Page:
How the Modern World's Prosperity Was Created
In an effort to uncover the cultural and historical factors that converged during the early 1800s and ignited the great economic boom of the modern world, historian and author William Bernstein has written The Birth of Plenty. Bernstein rises to the occasion of explaining how the world and its economy reached its present state while keeping readers absorbed - providing them with a framework that explains why any nation is rich or poor, democratic or totalitarian, weak or powerful, and whether or not citizens are satisfied with their lives.
Bernstein divides The Birth of Plenty into three parts: why, how and whither. First, he defines economic growth's ultimate sources; then he describes how these factors played out in various nations. He then focuses on the sociological, political and military consequences of the modern world's explosive economic growth.
By exploring the sources of economic growth, he provides insights into many of the questions that people seek about themselves, including:
- What is happening to the overall well-being and satisfaction of the average person in a world that is becoming not only more wealthy but also more complex, fast-paced and stressful?
- What is the relationship between wealth and democratic development?
- What does economic progress, and the growing inequality of wealth among nations, hold in store for the world's political future?
- What are the prospects for successfully exporting democracy to countries like Iraq and Afghanistan?
- How has the evolution of modern prosperity affected the current balance of power in the world?
- Is the military ascendency of the United States a historical accident, and can it be expected to continue?
- How effectively can non-Westerners, particularly in the Moslem world, wield political and military power?
While digging into the story of world economic growth, Bernstein ventures into the fields of law, history, philosophy, celestial mechanics, theology, public policy, sociology and economics. By bringing together these disparate fields into a single story that tackles some of the largest questions people can ask, the author paints a vivid picture of the past that gives readers deeper insight into the future to which they are headed. Bernstein synthesizes numerous issues into specific and understandable theories about why world economic growth - and the technological progress that fueled it - suddenly exploded when it did. At the root of his question is why life in the 18th century, described by one author as "solitary, poor, nasty, brutish, and short," changed so drastically in less than two centuries.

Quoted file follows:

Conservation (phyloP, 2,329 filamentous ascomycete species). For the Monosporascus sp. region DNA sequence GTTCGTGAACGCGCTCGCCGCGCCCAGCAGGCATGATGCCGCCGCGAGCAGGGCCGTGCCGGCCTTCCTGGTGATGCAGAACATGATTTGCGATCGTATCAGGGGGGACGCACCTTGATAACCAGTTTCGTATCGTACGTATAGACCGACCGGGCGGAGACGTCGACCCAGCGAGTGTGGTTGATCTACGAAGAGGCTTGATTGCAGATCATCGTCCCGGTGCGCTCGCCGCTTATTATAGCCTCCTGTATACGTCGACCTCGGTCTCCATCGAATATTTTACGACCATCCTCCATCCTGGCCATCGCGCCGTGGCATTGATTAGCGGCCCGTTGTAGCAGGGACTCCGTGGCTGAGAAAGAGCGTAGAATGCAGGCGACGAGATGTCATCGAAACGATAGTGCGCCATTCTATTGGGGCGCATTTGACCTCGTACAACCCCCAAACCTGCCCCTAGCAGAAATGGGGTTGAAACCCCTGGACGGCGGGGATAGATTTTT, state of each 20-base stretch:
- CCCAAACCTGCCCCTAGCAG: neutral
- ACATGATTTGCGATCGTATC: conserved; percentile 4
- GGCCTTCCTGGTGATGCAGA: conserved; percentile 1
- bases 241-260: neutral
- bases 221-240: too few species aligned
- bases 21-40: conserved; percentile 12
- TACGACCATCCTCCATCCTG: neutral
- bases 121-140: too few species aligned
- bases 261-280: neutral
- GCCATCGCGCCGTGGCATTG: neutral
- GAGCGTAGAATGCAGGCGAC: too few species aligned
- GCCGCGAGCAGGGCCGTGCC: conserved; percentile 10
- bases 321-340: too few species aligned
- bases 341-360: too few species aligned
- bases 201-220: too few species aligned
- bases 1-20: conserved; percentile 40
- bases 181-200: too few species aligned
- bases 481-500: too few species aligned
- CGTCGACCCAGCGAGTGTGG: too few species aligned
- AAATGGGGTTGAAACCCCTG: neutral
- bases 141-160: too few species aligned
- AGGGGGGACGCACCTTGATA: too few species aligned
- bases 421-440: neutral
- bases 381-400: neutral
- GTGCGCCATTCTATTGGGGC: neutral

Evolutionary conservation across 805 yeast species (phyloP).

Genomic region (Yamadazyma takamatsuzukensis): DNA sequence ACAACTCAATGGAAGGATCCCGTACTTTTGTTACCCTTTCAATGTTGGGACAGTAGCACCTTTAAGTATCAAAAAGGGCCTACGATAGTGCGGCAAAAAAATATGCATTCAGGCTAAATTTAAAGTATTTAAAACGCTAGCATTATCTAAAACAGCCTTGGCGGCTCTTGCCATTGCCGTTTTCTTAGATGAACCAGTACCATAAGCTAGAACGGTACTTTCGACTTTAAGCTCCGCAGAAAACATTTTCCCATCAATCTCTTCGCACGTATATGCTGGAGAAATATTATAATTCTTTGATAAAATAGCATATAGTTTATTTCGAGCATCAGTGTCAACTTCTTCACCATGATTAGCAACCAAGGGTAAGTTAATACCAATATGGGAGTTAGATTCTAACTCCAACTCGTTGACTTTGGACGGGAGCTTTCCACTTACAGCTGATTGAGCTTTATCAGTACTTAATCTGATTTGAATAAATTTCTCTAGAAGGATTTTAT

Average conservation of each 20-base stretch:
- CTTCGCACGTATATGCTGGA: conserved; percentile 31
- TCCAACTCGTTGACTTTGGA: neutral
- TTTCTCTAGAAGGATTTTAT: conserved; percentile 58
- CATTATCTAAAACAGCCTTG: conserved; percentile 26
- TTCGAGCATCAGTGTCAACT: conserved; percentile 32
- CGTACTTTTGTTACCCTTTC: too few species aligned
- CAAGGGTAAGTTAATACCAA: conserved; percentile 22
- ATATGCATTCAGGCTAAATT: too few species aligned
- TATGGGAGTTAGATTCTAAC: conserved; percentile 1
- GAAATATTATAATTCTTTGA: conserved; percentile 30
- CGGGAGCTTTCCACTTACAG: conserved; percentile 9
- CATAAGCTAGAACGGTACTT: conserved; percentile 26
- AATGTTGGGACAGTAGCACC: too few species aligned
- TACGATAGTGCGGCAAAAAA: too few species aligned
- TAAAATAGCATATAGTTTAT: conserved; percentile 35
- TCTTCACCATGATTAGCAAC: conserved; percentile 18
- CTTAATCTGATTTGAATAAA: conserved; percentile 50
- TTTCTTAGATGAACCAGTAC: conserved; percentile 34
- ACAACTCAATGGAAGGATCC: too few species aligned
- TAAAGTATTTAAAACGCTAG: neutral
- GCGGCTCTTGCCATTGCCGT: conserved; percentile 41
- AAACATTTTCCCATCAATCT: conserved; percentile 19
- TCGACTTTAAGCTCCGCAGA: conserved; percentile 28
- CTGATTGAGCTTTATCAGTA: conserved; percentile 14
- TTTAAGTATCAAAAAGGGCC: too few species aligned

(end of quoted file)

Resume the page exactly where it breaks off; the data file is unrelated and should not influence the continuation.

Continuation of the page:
To describe how technological progress has actually been slowing since 1850, not accelerating, Bernstein writes that the average inhabitant of the Western world alive in 1950 would have no trouble grasping the technology of the year 2000, but "a citizen from 1800 would have been completely disoriented by everyday life 50 years later." As an example, the author points out that in 1801, nothing moved faster than the speed of a horse. But, he writes, the invention of the telegraph and instantaneous communication in 1837 "abruptly altered the face of economic, military, and political affairs in ways that dwarf the changes wrought in this century by the airplane and the computer."
According to Bernstein, there are four factors that are essential ingredients for igniting and sustaining economic growth and human progress: property rights, scientific rationalism, capital markets, and improvements in transport and communication. Bernstein first examines the nature, causes and consequences of the transformation in human well-being that began to unfold shortly after 1820, and identifies the points in both time and space where economic growth bloomed after thousands of years of dormancy.
Next, Bernstein describes how and when those four factors came into play, from Holland and England, to the rest of Europe and East Asia. The Birth of Plenty describes the sociological, political, economic and military consequences of the discrepancies in personal and national wealth that have risen from this birth of plenty, and their present and future implications.
Why We Like This Book
Bernstein's rich examination of the effects of economic growth are made even more relevant by his additional insight into the role this growth has played in various peoples' lives. By seeking to learn more about how our world prospered when and where it did, Bernstein provides us with a better idea of where we are all heading.